Intel and Google recently previewed our upcoming CTL® Education Chromebook at a press event in San Francisco. Reviewers from some of the top technology websites took notice and we’ve gotten a lot of media attention lately. If you’ve written or seen a review that you’d like to share, please let us know. Learn more about the CTL® Education Chromebook here.
Here are some of the great reviews, including international press. Read what industry insiders have to say about this exciting new product:
Slashgear: CTL® Education Chromebook
Summary: “This device feels robust – the company suggests this Chromebook is able to take some damage – and it’s simple enough to appeal to a wide cross-section of users.”
Zdnet.com: Intel previews CTL Education Chromebook
Summary: “Looking forward, the chip maker offered a glimpse at its “Education Chromebook” reference design.
[Navin] Shenoy, [Vice President and General Manager of Intel’s mobile client platforms group] held up the white clamshell prototype, noting that the technology inside was previously available on Windows, continuing that Intel is “now bringing that innovation and investment to Chrome.”
Intel is still keeping most of the details on this project under wraps, hinting at most of education slant held up by software. Shenoy did offer that CTL® will be the first OEM to bring the Education Chromebook reference design to market later this year.”
Liliputing.com: Intel unveils Education Chromebook Reference Design
Summary: “While Intel hasn’t provided full details for the reference design, we do know that it has a ruggedized case, a camera that can rotate 180 degrees so it faces the student or the teacher (or anyone else on the other side of the lid), and the Education Chromebook is powered by an Intel Bay Trail processor.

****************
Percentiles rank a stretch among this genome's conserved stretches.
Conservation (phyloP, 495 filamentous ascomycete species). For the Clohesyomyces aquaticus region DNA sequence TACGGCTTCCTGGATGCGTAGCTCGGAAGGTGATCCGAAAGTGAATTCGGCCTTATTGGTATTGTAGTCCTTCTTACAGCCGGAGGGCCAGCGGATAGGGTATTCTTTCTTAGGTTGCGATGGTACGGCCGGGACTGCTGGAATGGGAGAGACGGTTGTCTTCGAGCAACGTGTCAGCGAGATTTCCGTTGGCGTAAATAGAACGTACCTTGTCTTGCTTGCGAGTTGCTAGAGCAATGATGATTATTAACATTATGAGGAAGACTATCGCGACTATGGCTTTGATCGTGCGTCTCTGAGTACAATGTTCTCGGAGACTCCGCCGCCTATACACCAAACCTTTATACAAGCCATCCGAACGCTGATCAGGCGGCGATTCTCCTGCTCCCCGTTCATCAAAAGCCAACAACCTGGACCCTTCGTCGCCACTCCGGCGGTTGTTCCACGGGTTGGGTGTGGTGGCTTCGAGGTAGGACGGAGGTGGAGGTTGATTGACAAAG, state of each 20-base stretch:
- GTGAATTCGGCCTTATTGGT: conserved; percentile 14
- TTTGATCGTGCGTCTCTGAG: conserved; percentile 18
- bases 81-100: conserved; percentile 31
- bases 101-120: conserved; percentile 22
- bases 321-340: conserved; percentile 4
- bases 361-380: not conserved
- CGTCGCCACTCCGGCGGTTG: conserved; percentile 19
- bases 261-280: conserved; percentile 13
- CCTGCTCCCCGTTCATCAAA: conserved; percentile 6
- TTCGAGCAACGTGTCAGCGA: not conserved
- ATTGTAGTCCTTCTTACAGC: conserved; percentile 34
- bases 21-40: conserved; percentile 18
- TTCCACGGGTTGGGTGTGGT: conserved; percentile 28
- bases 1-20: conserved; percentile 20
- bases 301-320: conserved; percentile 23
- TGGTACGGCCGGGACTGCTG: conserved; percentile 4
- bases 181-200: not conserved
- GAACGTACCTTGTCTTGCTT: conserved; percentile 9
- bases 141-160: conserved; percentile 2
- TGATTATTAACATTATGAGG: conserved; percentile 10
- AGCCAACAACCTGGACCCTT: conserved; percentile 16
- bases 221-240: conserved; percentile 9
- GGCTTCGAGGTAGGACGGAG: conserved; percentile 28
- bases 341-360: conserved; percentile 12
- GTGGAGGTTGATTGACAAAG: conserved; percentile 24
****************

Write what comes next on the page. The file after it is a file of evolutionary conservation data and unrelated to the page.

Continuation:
Device maker CTL® is already working on a laptop based on the design, and it should be available to schools later this year.”
Omgchrome.com: New Bay Trail Education Chromebooks
Summary: “Intel says Bay Trail will enable Chromebooks to run for more than 11 hours under typical usage and, as they don’t require fans, allow OEMs to create slimmer and lighter devices. In some cases the weight differential will be as much as 15%. … In addition to consumer devices there are also two Bay Trail systems aimed at education, where Chrome OS has doubled its footprint over the last two quarters to nearly 10,000 schools. These include… a new reference device from Intel featuring a rotating webcam. American manufacturer CTL® will be the first OEM to bring the device to market sometime later this year.”
The-digital-reader.com: Intel launches Education Chromebook Reference Design to be sold by CTL®
Summary: “This is the 4th laptop reference design which Intel has offered via Intel Education, and it is the first model that did not run Windows. Few details are available as of yet, but Intel has said that, like Intel’s previous designs, the new Education Chromebook has a ruggedized shell. This laptop is powered by an Intel Bay Trail CPU, and it features a camera which can be rotated so it either faces the student or teacher. Intel already has one device maker lined up to use the design, CTL®, which plans to be ready to ship to schools later this year.”
Androidheadlines.com: CTL® to release Intel-designed Chromebook
Summary: “The first education based Chromebook that uses Intel’s reference should be decent for students(especially younger ones) as it is said to come with a ruggedized design which would help protect it from drops or dings. It also has a rotating camera that can swivel either direction which might serve a great purpose for parent teacher meetings via hangouts perhaps? It’s also said to be powered by an Intel Baytrail processor, with a company called CTL® already getting a device designed off of the reference ready for a release later on.”
BBC.com: Faster Education Chromebook revealed
Summary: “It [Intel] was keen to highlight the inclusion of its Bay Trail-M chips in some of the laptops, which it said offered an extra hour of battery life compared to last year’s versions, were faster and could be fanless, and therefore thinner. The chipmaker also announced that US manufacturer CTL® planned to release a Chromebook based on an Intel-design later this year.”